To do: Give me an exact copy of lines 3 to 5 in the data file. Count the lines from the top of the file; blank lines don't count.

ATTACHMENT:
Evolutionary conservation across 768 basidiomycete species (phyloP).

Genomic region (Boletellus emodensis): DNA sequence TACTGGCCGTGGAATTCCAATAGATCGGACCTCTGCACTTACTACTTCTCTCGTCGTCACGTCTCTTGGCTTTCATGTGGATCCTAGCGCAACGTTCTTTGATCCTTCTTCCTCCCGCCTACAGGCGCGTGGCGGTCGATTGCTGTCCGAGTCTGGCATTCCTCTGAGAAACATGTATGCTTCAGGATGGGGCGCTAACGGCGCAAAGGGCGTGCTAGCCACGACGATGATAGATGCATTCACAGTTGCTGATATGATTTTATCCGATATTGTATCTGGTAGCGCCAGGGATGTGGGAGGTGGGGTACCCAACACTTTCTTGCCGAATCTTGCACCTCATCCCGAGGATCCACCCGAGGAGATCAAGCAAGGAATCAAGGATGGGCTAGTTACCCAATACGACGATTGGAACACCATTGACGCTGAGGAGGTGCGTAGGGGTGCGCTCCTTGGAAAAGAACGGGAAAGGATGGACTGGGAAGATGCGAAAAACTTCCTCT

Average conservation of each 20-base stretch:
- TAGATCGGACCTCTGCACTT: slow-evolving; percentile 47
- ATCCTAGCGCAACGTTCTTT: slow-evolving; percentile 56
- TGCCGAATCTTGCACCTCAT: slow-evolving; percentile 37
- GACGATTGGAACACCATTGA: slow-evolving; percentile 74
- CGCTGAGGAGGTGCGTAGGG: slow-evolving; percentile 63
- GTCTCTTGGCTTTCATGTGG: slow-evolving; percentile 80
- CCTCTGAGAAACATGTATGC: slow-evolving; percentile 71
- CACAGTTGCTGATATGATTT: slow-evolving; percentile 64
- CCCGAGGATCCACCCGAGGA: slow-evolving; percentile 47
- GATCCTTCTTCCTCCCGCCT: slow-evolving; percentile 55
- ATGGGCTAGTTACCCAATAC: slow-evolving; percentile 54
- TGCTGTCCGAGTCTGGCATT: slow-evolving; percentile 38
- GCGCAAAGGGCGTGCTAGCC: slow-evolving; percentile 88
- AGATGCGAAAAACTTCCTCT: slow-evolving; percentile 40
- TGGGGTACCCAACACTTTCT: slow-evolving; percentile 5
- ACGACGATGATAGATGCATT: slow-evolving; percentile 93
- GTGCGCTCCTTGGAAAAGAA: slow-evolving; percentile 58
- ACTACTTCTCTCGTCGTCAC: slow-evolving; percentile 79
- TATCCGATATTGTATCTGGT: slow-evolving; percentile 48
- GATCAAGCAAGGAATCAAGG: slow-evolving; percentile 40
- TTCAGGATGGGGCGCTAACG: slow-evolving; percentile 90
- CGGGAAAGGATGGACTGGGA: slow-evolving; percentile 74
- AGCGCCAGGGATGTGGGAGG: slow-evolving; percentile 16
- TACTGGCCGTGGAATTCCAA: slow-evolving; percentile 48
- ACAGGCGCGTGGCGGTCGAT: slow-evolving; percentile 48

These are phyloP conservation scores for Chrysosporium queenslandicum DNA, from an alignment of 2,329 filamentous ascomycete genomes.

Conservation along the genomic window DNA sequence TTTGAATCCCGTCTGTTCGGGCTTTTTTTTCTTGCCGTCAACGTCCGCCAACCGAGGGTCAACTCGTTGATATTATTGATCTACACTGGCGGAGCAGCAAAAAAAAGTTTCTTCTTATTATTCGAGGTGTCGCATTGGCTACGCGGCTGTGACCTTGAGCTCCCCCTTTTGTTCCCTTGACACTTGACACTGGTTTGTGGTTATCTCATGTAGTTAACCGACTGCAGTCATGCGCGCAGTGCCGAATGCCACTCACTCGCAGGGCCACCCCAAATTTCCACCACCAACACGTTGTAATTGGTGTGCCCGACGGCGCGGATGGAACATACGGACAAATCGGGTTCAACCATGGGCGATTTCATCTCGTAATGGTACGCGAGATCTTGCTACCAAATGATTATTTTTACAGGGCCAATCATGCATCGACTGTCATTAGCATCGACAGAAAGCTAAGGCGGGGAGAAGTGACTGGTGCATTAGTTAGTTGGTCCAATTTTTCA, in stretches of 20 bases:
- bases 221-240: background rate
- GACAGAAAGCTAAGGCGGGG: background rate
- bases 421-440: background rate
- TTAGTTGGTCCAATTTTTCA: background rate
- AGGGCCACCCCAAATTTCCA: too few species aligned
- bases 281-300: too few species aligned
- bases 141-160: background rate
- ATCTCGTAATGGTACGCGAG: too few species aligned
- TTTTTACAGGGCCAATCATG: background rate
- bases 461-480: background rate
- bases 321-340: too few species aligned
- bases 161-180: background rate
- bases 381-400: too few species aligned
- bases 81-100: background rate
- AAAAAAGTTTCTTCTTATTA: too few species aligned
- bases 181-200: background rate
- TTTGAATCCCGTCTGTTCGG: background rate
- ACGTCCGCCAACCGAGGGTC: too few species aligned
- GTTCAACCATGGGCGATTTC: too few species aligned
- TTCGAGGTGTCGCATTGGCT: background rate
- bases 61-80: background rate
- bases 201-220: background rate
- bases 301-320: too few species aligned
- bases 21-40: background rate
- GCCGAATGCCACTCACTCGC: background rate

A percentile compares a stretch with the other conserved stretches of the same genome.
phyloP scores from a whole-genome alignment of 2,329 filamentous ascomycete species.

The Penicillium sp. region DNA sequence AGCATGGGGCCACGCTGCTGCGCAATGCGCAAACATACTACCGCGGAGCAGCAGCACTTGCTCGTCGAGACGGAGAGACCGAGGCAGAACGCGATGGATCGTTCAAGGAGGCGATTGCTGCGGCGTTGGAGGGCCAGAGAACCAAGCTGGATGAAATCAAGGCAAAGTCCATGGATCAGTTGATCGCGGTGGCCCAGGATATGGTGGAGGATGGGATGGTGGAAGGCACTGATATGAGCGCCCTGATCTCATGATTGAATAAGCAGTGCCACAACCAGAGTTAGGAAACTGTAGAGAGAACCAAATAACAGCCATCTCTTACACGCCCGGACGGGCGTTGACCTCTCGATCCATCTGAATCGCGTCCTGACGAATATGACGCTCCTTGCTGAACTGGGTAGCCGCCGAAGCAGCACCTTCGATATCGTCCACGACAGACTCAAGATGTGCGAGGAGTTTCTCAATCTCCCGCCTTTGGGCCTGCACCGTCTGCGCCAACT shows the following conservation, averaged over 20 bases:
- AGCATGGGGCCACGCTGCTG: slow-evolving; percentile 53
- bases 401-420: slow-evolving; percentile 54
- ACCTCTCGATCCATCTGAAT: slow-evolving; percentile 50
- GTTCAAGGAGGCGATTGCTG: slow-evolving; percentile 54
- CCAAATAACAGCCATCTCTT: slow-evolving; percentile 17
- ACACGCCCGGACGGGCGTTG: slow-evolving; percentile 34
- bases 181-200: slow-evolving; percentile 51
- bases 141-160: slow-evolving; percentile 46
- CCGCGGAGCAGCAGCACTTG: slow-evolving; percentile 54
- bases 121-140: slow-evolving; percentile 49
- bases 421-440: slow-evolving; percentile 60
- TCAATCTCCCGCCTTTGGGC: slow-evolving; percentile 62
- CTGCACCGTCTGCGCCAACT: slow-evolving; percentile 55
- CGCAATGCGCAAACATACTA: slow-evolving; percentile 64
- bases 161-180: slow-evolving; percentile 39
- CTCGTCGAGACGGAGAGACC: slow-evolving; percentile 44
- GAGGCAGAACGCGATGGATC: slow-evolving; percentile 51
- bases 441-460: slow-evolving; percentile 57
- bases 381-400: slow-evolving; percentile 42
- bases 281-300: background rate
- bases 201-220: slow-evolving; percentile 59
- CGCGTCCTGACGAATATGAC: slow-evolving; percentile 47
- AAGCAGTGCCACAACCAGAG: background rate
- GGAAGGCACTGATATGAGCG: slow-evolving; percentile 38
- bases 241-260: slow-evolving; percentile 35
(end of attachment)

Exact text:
Average conservation of each 20-base stretch:
- TAGATCGGACCTCTGCACTT: slow-evolving; percentile 47
- ATCCTAGCGCAACGTTCTTT: slow-evolving; percentile 56